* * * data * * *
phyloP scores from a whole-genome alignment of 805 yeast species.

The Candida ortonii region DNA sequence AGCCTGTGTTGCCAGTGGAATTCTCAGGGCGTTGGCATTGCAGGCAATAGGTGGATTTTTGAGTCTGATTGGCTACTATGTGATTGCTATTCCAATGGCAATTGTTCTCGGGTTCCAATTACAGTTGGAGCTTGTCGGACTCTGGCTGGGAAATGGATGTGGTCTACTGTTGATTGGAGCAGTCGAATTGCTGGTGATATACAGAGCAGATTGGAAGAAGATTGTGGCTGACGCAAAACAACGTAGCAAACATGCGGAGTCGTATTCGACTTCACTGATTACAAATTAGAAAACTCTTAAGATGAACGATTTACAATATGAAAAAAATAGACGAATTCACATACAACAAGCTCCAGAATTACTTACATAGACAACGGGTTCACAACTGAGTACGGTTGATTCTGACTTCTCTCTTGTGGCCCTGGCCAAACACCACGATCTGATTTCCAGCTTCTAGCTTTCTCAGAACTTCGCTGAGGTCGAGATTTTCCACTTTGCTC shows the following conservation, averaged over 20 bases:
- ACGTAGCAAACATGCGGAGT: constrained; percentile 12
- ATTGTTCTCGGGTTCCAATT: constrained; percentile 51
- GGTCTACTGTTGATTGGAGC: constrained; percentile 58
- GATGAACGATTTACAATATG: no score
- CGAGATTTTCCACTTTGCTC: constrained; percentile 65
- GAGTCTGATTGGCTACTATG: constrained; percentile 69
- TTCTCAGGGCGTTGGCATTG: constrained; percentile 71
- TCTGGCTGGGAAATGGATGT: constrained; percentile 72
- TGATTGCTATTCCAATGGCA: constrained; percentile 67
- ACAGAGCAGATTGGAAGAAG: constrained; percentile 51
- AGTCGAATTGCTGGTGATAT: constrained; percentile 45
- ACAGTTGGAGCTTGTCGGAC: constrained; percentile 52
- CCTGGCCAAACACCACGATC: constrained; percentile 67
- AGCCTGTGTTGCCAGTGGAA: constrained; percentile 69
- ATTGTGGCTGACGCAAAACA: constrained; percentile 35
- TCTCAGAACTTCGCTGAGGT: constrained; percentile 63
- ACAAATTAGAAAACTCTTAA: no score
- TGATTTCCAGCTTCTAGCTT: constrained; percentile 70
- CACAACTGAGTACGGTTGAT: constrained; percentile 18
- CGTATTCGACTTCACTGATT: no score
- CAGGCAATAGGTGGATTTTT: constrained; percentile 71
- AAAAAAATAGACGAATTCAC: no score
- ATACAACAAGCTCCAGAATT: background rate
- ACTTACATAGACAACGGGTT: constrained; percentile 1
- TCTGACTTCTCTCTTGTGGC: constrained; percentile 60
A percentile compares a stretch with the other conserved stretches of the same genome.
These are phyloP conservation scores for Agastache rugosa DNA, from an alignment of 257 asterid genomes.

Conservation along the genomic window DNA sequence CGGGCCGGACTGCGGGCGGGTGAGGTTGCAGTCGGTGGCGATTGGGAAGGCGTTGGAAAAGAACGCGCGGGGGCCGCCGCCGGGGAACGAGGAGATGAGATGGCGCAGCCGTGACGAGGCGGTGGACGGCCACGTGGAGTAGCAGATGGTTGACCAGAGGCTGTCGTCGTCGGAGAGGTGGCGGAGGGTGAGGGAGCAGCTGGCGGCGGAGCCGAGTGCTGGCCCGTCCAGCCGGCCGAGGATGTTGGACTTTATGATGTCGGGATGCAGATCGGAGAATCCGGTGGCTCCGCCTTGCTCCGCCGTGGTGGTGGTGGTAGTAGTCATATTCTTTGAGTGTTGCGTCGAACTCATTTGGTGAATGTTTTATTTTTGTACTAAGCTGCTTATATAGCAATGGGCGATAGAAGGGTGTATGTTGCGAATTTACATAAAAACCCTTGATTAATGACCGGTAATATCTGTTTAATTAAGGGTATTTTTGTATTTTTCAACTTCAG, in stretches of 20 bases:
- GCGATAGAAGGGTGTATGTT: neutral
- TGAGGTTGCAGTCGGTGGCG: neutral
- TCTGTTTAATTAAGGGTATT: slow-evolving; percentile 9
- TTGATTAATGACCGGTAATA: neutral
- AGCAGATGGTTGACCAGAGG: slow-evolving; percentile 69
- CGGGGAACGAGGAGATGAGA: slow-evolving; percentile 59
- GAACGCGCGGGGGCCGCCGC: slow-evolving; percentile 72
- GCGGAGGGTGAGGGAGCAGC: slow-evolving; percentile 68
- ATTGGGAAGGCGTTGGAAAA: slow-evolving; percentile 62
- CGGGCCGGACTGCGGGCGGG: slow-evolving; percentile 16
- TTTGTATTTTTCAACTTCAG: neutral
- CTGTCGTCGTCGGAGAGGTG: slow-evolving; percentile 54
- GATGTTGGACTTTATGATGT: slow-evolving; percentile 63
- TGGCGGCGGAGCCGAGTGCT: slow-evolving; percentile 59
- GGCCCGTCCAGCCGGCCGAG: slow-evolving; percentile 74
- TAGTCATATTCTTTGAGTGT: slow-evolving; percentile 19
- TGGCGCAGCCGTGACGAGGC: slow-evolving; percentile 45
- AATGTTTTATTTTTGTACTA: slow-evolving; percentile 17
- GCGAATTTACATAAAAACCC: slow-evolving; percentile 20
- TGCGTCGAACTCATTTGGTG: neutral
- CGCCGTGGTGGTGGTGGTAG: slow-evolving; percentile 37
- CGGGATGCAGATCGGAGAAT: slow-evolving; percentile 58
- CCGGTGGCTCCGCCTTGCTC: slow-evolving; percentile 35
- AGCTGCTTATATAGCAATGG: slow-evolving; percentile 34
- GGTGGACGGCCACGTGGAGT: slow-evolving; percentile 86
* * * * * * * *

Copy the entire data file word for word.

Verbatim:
phyloP scores from a whole-genome alignment of 805 yeast species.

The Candida ortonii region DNA sequence AGCCTGTGTTGCCAGTGGAATTCTCAGGGCGTTGGCATTGCAGGCAATAGGTGGATTTTTGAGTCTGATTGGCTACTATGTGATTGCTATTCCAATGGCAATTGTTCTCGGGTTCCAATTACAGTTGGAGCTTGTCGGACTCTGGCTGGGAAATGGATGTGGTCTACTGTTGATTGGAGCAGTCGAATTGCTGGTGATATACAGAGCAGATTGGAAGAAGATTGTGGCTGACGCAAAACAACGTAGCAAACATGCGGAGTCGTATTCGACTTCACTGATTACAAATTAGAAAACTCTTAAGATGAACGATTTACAATATGAAAAAAATAGACGAATTCACATACAACAAGCTCCAGAATTACTTACATAGACAACGGGTTCACAACTGAGTACGGTTGATTCTGACTTCTCTCTTGTGGCCCTGGCCAAACACCACGATCTGATTTCCAGCTTCTAGCTTTCTCAGAACTTCGCTGAGGTCGAGATTTTCCACTTTGCTC shows the following conservation, averaged over 20 bases:
- ACGTAGCAAACATGCGGAGT: constrained; percentile 12
- ATTGTTCTCGGGTTCCAATT: constrained; percentile 51
- GGTCTACTGTTGATTGGAGC: constrained; percentile 58
- GATGAACGATTTACAATATG: no score
- CGAGATTTTCCACTTTGCTC: constrained; percentile 65
- GAGTCTGATTGGCTACTATG: constrained; percentile 69
- TTCTCAGGGCGTTGGCATTG: constrained; percentile 71
- TCTGGCTGGGAAATGGATGT: constrained; percentile 72
- TGATTGCTATTCCAATGGCA: constrained; percentile 67
- ACAGAGCAGATTGGAAGAAG: constrained; percentile 51
- AGTCGAATTGCTGGTGATAT: constrained; percentile 45
- ACAGTTGGAGCTTGTCGGAC: constrained; percentile 52
- CCTGGCCAAACACCACGATC: constrained; percentile 67
- AGCCTGTGTTGCCAGTGGAA: constrained; percentile 69
- ATTGTGGCTGACGCAAAACA: constrained; percentile 35
- TCTCAGAACTTCGCTGAGGT: constrained; percentile 63
- ACAAATTAGAAAACTCTTAA: no score
- TGATTTCCAGCTTCTAGCTT: constrained; percentile 70
- CACAACTGAGTACGGTTGAT: constrained; percentile 18
- CGTATTCGACTTCACTGATT: no score
- CAGGCAATAGGTGGATTTTT: constrained; percentile 71
- AAAAAAATAGACGAATTCAC: no score
- ATACAACAAGCTCCAGAATT: background rate
- ACTTACATAGACAACGGGTT: constrained; percentile 1
- TCTGACTTCTCTCTTGTGGC: constrained; percentile 60
A percentile compares a stretch with the other conserved stretches of the same genome.
These are phyloP conservation scores for Agastache rugosa DNA, from an alignment of 257 asterid genomes.

Conservation along the genomic window DNA sequence CGGGCCGGACTGCGGGCGGGTGAGGTTGCAGTCGGTGGCGATTGGGAAGGCGTTGGAAAAGAACGCGCGGGGGCCGCCGCCGGGGAACGAGGAGATGAGATGGCGCAGCCGTGACGAGGCGGTGGACGGCCACGTGGAGTAGCAGATGGTTGACCAGAGGCTGTCGTCGTCGGAGAGGTGGCGGAGGGTGAGGGAGCAGCTGGCGGCGGAGCCGAGTGCTGGCCCGTCCAGCCGGCCGAGGATGTTGGACTTTATGATGTCGGGATGCAGATCGGAGAATCCGGTGGCTCCGCCTTGCTCCGCCGTGGTGGTGGTGGTAGTAGTCATATTCTTTGAGTGTTGCGTCGAACTCATTTGGTGAATGTTTTATTTTTGTACTAAGCTGCTTATATAGCAATGGGCGATAGAAGGGTGTATGTTGCGAATTTACATAAAAACCCTTGATTAATGACCGGTAATATCTGTTTAATTAAGGGTATTTTTGTATTTTTCAACTTCAG, in stretches of 20 bases:
- GCGATAGAAGGGTGTATGTT: neutral
- TGAGGTTGCAGTCGGTGGCG: neutral
- TCTGTTTAATTAAGGGTATT: slow-evolving; percentile 9
- TTGATTAATGACCGGTAATA: neutral
- AGCAGATGGTTGACCAGAGG: slow-evolving; percentile 69
- CGGGGAACGAGGAGATGAGA: slow-evolving; percentile 59
- GAACGCGCGGGGGCCGCCGC: slow-evolving; percentile 72
- GCGGAGGGTGAGGGAGCAGC: slow-evolving; percentile 68
- ATTGGGAAGGCGTTGGAAAA: slow-evolving; percentile 62
- CGGGCCGGACTGCGGGCGGG: slow-evolving; percentile 16
- TTTGTATTTTTCAACTTCAG: neutral
- CTGTCGTCGTCGGAGAGGTG: slow-evolving; percentile 54
- GATGTTGGACTTTATGATGT: slow-evolving; percentile 63
- TGGCGGCGGAGCCGAGTGCT: slow-evolving; percentile 59
- GGCCCGTCCAGCCGGCCGAG: slow-evolving; percentile 74
- TAGTCATATTCTTTGAGTGT: slow-evolving; percentile 19
- TGGCGCAGCCGTGACGAGGC: slow-evolving; percentile 45
- AATGTTTTATTTTTGTACTA: slow-evolving; percentile 17
- GCGAATTTACATAAAAACCC: slow-evolving; percentile 20
- TGCGTCGAACTCATTTGGTG: neutral
- CGCCGTGGTGGTGGTGGTAG: slow-evolving; percentile 37
- CGGGATGCAGATCGGAGAAT: slow-evolving; percentile 58
- CCGGTGGCTCCGCCTTGCTC: slow-evolving; percentile 35
- AGCTGCTTATATAGCAATGG: slow-evolving; percentile 34
- GGTGGACGGCCACGTGGAGT: slow-evolving; percentile 86